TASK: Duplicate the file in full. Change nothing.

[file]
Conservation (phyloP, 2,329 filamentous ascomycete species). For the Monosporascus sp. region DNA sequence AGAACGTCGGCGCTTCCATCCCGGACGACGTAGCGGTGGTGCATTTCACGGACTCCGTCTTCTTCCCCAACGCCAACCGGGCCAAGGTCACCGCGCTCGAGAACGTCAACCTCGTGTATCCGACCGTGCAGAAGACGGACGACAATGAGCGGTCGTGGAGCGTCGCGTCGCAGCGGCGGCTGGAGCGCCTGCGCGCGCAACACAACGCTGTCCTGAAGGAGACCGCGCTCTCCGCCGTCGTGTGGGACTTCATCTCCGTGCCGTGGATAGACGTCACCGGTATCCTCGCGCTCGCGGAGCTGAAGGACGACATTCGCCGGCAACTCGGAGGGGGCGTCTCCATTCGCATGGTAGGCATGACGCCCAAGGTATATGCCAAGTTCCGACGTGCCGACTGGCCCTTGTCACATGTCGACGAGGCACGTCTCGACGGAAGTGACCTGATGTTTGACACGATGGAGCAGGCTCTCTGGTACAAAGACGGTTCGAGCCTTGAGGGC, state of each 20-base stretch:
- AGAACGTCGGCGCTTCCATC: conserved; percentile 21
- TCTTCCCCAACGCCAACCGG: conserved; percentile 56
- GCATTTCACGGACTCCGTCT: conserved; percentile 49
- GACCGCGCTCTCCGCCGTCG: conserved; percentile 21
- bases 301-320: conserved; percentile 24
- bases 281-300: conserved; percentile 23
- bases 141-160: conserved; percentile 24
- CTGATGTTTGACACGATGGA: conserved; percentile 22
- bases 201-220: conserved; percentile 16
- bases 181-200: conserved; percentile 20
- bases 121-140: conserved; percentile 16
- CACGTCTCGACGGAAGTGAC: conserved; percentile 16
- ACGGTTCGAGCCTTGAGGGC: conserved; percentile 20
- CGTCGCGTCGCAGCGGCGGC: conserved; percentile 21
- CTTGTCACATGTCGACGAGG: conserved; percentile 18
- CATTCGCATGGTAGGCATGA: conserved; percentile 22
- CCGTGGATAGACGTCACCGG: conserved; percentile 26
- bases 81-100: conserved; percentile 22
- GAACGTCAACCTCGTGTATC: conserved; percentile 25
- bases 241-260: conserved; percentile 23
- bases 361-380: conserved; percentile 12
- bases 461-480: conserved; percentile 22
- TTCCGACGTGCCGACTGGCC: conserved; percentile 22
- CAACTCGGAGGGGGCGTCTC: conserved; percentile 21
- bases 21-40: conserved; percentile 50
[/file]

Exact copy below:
Conservation (phyloP, 2,329 filamentous ascomycete species). For the Monosporascus sp. region DNA sequence AGAACGTCGGCGCTTCCATCCCGGACGACGTAGCGGTGGTGCATTTCACGGACTCCGTCTTCTTCCCCAACGCCAACCGGGCCAAGGTCACCGCGCTCGAGAACGTCAACCTCGTGTATCCGACCGTGCAGAAGACGGACGACAATGAGCGGTCGTGGAGCGTCGCGTCGCAGCGGCGGCTGGAGCGCCTGCGCGCGCAACACAACGCTGTCCTGAAGGAGACCGCGCTCTCCGCCGTCGTGTGGGACTTCATCTCCGTGCCGTGGATAGACGTCACCGGTATCCTCGCGCTCGCGGAGCTGAAGGACGACATTCGCCGGCAACTCGGAGGGGGCGTCTCCATTCGCATGGTAGGCATGACGCCCAAGGTATATGCCAAGTTCCGACGTGCCGACTGGCCCTTGTCACATGTCGACGAGGCACGTCTCGACGGAAGTGACCTGATGTTTGACACGATGGAGCAGGCTCTCTGGTACAAAGACGGTTCGAGCCTTGAGGGC, state of each 20-base stretch:
- AGAACGTCGGCGCTTCCATC: conserved; percentile 21
- TCTTCCCCAACGCCAACCGG: conserved; percentile 56
- GCATTTCACGGACTCCGTCT: conserved; percentile 49
- GACCGCGCTCTCCGCCGTCG: conserved; percentile 21
- bases 301-320: conserved; percentile 24
- bases 281-300: conserved; percentile 23
- bases 141-160: conserved; percentile 24
- CTGATGTTTGACACGATGGA: conserved; percentile 22
- bases 201-220: conserved; percentile 16
- bases 181-200: conserved; percentile 20
- bases 121-140: conserved; percentile 16
- CACGTCTCGACGGAAGTGAC: conserved; percentile 16
- ACGGTTCGAGCCTTGAGGGC: conserved; percentile 20
- CGTCGCGTCGCAGCGGCGGC: conserved; percentile 21
- CTTGTCACATGTCGACGAGG: conserved; percentile 18
- CATTCGCATGGTAGGCATGA: conserved; percentile 22
- CCGTGGATAGACGTCACCGG: conserved; percentile 26
- bases 81-100: conserved; percentile 22
- GAACGTCAACCTCGTGTATC: conserved; percentile 25
- bases 241-260: conserved; percentile 23
- bases 361-380: conserved; percentile 12
- bases 461-480: conserved; percentile 22
- TTCCGACGTGCCGACTGGCC: conserved; percentile 22
- CAACTCGGAGGGGGCGTCTC: conserved; percentile 21
- bases 21-40: conserved; percentile 50